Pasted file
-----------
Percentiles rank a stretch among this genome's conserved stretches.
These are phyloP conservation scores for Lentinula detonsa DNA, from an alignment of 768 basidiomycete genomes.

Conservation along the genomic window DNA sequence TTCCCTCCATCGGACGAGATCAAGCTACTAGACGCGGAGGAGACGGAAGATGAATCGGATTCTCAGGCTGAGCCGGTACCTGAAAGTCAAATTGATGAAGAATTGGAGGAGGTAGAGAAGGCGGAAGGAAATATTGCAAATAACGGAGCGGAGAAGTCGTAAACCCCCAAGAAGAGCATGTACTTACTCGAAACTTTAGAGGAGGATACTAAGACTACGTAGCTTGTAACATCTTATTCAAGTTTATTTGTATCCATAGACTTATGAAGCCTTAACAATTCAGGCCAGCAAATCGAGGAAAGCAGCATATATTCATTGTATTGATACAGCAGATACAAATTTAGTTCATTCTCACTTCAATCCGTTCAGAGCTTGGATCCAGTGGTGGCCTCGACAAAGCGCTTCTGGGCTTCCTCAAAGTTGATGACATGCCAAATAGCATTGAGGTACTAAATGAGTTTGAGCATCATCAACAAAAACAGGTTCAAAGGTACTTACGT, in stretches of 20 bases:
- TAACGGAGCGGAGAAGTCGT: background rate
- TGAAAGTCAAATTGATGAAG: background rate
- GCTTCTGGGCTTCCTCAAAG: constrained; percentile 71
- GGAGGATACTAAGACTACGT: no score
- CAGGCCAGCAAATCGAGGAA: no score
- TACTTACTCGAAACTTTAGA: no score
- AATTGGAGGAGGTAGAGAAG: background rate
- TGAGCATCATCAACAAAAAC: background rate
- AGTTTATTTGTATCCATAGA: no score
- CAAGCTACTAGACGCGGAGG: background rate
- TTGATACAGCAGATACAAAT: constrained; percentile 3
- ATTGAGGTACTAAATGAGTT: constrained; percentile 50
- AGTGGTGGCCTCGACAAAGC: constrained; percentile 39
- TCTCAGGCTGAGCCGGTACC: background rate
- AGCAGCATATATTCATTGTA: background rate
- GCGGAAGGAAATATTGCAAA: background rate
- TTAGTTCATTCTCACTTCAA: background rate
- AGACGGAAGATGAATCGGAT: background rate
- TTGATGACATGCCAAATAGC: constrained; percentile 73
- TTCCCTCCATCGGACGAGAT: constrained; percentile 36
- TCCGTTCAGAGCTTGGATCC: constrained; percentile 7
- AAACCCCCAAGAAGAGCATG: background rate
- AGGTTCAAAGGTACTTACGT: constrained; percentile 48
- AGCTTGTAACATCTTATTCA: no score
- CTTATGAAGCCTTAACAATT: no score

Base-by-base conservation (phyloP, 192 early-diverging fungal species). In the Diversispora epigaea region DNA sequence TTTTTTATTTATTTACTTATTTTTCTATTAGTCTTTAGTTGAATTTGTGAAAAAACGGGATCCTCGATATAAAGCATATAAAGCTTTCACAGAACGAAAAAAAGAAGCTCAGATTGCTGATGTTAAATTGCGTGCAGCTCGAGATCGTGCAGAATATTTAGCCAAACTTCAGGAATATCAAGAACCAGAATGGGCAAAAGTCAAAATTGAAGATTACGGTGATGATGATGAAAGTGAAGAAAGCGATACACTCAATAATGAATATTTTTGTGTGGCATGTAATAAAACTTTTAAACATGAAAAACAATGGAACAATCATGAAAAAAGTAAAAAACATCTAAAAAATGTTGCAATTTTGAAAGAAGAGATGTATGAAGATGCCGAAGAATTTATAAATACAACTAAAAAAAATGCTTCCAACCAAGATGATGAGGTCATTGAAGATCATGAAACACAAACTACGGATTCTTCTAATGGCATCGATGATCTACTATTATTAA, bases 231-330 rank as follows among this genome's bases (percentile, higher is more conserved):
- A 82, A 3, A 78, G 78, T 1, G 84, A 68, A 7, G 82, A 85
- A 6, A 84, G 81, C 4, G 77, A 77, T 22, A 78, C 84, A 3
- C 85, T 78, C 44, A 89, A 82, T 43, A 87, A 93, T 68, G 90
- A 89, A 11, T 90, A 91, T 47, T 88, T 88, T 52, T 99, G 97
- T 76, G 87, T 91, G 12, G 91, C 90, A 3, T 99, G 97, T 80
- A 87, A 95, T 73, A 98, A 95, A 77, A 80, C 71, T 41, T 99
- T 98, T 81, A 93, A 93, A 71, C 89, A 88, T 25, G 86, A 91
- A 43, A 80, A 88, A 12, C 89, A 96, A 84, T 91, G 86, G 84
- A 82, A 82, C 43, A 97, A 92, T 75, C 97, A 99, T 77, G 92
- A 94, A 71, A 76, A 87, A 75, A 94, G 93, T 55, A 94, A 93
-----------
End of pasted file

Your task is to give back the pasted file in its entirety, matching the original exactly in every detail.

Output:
Percentiles rank a stretch among this genome's conserved stretches.
These are phyloP conservation scores for Lentinula detonsa DNA, from an alignment of 768 basidiomycete genomes.

Conservation along the genomic window DNA sequence TTCCCTCCATCGGACGAGATCAAGCTACTAGACGCGGAGGAGACGGAAGATGAATCGGATTCTCAGGCTGAGCCGGTACCTGAAAGTCAAATTGATGAAGAATTGGAGGAGGTAGAGAAGGCGGAAGGAAATATTGCAAATAACGGAGCGGAGAAGTCGTAAACCCCCAAGAAGAGCATGTACTTACTCGAAACTTTAGAGGAGGATACTAAGACTACGTAGCTTGTAACATCTTATTCAAGTTTATTTGTATCCATAGACTTATGAAGCCTTAACAATTCAGGCCAGCAAATCGAGGAAAGCAGCATATATTCATTGTATTGATACAGCAGATACAAATTTAGTTCATTCTCACTTCAATCCGTTCAGAGCTTGGATCCAGTGGTGGCCTCGACAAAGCGCTTCTGGGCTTCCTCAAAGTTGATGACATGCCAAATAGCATTGAGGTACTAAATGAGTTTGAGCATCATCAACAAAAACAGGTTCAAAGGTACTTACGT, in stretches of 20 bases:
- TAACGGAGCGGAGAAGTCGT: background rate
- TGAAAGTCAAATTGATGAAG: background rate
- GCTTCTGGGCTTCCTCAAAG: constrained; percentile 71
- GGAGGATACTAAGACTACGT: no score
- CAGGCCAGCAAATCGAGGAA: no score
- TACTTACTCGAAACTTTAGA: no score
- AATTGGAGGAGGTAGAGAAG: background rate
- TGAGCATCATCAACAAAAAC: background rate
- AGTTTATTTGTATCCATAGA: no score
- CAAGCTACTAGACGCGGAGG: background rate
- TTGATACAGCAGATACAAAT: constrained; percentile 3
- ATTGAGGTACTAAATGAGTT: constrained; percentile 50
- AGTGGTGGCCTCGACAAAGC: constrained; percentile 39
- TCTCAGGCTGAGCCGGTACC: background rate
- AGCAGCATATATTCATTGTA: background rate
- GCGGAAGGAAATATTGCAAA: background rate
- TTAGTTCATTCTCACTTCAA: background rate
- AGACGGAAGATGAATCGGAT: background rate
- TTGATGACATGCCAAATAGC: constrained; percentile 73
- TTCCCTCCATCGGACGAGAT: constrained; percentile 36
- TCCGTTCAGAGCTTGGATCC: constrained; percentile 7
- AAACCCCCAAGAAGAGCATG: background rate
- AGGTTCAAAGGTACTTACGT: constrained; percentile 48
- AGCTTGTAACATCTTATTCA: no score
- CTTATGAAGCCTTAACAATT: no score

Base-by-base conservation (phyloP, 192 early-diverging fungal species). In the Diversispora epigaea region DNA sequence TTTTTTATTTATTTACTTATTTTTCTATTAGTCTTTAGTTGAATTTGTGAAAAAACGGGATCCTCGATATAAAGCATATAAAGCTTTCACAGAACGAAAAAAAGAAGCTCAGATTGCTGATGTTAAATTGCGTGCAGCTCGAGATCGTGCAGAATATTTAGCCAAACTTCAGGAATATCAAGAACCAGAATGGGCAAAAGTCAAAATTGAAGATTACGGTGATGATGATGAAAGTGAAGAAAGCGATACACTCAATAATGAATATTTTTGTGTGGCATGTAATAAAACTTTTAAACATGAAAAACAATGGAACAATCATGAAAAAAGTAAAAAACATCTAAAAAATGTTGCAATTTTGAAAGAAGAGATGTATGAAGATGCCGAAGAATTTATAAATACAACTAAAAAAAATGCTTCCAACCAAGATGATGAGGTCATTGAAGATCATGAAACACAAACTACGGATTCTTCTAATGGCATCGATGATCTACTATTATTAA, bases 231-330 rank as follows among this genome's bases (percentile, higher is more conserved):
- A 82, A 3, A 78, G 78, T 1, G 84, A 68, A 7, G 82, A 85
- A 6, A 84, G 81, C 4, G 77, A 77, T 22, A 78, C 84, A 3
- C 85, T 78, C 44, A 89, A 82, T 43, A 87, A 93, T 68, G 90
- A 89, A 11, T 90, A 91, T 47, T 88, T 88, T 52, T 99, G 97
- T 76, G 87, T 91, G 12, G 91, C 90, A 3, T 99, G 97, T 80
- A 87, A 95, T 73, A 98, A 95, A 77, A 80, C 71, T 41, T 99
- T 98, T 81, A 93, A 93, A 71, C 89, A 88, T 25, G 86, A 91
- A 43, A 80, A 88, A 12, C 89, A 96, A 84, T 91, G 86, G 84
- A 82, A 82, C 43, A 97, A 92, T 75, C 97, A 99, T 77, G 92
- A 94, A 71, A 76, A 87, A 75, A 94, G 93, T 55, A 94, A 93